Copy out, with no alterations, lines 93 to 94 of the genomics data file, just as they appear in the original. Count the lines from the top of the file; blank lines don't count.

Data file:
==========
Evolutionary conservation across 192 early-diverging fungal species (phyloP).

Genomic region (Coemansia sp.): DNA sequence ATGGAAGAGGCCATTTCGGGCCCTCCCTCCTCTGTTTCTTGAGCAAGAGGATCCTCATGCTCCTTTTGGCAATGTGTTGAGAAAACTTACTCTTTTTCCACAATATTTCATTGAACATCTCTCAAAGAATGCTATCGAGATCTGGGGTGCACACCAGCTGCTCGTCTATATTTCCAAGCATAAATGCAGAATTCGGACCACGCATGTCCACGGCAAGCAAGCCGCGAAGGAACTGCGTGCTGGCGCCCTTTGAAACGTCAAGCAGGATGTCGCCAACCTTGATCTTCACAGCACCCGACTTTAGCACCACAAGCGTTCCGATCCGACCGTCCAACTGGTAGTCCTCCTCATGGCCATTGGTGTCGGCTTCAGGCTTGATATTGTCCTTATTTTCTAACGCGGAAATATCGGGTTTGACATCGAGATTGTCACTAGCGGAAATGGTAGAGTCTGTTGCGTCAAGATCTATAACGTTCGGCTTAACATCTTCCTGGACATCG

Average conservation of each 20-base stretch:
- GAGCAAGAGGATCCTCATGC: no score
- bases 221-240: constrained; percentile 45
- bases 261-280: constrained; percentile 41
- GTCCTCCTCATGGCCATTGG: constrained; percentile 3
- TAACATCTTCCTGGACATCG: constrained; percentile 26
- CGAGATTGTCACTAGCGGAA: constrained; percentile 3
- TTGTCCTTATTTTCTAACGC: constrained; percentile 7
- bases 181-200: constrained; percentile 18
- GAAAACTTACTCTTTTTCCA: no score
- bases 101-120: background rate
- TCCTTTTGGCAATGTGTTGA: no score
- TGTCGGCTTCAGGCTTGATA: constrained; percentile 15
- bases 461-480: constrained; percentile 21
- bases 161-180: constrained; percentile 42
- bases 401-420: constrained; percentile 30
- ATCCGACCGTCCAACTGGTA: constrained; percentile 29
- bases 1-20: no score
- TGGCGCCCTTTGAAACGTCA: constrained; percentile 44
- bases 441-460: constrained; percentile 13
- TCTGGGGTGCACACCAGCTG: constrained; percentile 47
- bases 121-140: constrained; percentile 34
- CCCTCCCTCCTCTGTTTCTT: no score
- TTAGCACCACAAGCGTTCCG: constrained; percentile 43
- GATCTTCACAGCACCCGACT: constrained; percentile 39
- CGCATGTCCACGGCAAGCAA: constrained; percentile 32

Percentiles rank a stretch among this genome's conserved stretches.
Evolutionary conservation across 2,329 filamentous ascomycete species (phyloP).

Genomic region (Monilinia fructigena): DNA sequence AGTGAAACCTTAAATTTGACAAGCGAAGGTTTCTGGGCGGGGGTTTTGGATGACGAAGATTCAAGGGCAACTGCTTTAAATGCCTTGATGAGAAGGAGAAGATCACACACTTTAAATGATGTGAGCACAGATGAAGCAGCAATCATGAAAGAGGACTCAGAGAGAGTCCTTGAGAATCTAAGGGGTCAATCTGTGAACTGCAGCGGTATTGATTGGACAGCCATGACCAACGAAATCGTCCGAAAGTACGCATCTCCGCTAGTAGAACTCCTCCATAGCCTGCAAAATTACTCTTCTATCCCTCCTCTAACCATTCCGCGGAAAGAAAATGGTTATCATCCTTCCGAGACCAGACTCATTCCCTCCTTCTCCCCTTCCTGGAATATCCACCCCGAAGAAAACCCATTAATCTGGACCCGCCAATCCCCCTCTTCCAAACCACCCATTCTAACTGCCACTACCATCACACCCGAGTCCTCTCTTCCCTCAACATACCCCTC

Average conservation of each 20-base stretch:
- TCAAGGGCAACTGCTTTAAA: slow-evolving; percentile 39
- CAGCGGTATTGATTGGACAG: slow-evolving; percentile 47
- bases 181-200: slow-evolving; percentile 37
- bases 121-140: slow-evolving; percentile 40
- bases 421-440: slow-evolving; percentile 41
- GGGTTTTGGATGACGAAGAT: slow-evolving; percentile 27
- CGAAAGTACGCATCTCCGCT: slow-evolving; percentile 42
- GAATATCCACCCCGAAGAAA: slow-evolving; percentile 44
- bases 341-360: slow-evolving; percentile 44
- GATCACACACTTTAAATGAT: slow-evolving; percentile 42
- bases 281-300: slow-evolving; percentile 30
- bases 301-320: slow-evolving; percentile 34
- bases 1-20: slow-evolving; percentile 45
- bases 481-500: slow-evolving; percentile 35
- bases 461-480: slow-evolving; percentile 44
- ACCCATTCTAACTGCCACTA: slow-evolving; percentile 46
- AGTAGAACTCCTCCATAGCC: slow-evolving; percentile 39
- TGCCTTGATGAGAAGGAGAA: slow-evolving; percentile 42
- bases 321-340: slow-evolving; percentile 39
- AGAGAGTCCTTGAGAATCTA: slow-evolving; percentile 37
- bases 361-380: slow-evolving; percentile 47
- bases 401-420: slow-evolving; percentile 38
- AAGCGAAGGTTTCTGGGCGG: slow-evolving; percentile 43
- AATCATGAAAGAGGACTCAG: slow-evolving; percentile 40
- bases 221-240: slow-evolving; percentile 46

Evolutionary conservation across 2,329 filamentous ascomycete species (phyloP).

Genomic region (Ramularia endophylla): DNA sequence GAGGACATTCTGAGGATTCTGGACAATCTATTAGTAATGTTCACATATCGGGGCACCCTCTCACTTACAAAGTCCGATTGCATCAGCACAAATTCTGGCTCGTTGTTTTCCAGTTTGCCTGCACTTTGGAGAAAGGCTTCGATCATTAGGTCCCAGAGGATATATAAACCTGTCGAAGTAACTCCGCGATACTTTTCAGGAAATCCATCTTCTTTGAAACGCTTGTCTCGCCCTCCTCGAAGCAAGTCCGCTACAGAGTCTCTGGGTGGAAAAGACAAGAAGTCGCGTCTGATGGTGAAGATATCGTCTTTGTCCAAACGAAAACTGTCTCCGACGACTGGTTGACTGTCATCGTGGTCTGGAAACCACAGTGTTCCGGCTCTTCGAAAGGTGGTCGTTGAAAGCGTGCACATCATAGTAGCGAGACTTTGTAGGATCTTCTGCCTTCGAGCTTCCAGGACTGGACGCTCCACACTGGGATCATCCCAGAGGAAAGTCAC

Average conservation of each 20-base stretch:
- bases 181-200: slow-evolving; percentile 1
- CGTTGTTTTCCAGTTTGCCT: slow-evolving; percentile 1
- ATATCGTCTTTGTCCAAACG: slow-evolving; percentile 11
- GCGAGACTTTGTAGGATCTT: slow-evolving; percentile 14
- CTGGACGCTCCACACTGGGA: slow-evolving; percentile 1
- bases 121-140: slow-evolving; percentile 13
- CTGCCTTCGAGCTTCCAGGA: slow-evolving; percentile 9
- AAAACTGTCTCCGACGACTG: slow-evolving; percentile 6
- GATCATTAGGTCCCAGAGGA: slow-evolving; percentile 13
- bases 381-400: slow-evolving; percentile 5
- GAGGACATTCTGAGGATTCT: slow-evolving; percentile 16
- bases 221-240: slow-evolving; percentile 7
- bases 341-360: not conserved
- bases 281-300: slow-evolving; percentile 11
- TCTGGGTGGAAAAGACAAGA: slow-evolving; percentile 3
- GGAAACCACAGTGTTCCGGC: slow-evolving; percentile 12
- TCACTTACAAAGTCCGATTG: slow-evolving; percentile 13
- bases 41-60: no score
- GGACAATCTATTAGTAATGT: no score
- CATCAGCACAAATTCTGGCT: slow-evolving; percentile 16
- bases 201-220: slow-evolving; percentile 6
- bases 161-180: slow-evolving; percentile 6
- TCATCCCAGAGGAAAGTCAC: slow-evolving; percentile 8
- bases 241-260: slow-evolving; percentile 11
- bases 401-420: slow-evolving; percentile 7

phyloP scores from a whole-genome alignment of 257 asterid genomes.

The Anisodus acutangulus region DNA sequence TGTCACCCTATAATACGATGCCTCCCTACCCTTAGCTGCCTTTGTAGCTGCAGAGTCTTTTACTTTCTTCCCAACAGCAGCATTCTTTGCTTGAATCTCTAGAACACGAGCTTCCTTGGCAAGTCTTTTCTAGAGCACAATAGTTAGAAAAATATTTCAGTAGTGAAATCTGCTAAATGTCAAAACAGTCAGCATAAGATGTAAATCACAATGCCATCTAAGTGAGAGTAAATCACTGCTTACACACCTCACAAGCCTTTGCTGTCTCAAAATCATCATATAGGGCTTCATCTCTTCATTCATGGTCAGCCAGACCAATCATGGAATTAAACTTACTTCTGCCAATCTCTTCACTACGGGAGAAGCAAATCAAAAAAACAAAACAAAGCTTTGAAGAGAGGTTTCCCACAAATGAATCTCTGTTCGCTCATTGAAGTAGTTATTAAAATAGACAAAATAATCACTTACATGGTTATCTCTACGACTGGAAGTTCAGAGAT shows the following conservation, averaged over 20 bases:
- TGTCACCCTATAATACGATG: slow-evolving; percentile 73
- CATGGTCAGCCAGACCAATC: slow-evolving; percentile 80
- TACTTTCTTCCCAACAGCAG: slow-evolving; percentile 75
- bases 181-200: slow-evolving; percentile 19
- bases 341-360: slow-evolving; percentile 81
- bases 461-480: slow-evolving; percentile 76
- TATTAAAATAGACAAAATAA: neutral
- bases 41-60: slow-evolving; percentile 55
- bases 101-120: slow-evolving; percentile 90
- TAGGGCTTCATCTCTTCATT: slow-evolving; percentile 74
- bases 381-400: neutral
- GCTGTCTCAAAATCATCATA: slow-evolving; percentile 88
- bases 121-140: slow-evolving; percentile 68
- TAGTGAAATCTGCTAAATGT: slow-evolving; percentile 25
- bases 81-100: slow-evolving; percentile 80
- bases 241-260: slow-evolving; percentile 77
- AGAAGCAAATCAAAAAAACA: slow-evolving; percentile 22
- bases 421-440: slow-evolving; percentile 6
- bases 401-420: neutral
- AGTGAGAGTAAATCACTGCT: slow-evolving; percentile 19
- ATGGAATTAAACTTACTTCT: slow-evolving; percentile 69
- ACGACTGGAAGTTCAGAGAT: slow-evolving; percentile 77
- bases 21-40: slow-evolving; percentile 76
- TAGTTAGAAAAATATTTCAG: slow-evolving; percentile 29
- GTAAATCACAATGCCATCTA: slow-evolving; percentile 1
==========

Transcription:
- bases 461-480: slow-evolving; percentile 76
- TATTAAAATAGACAAAATAA: neutral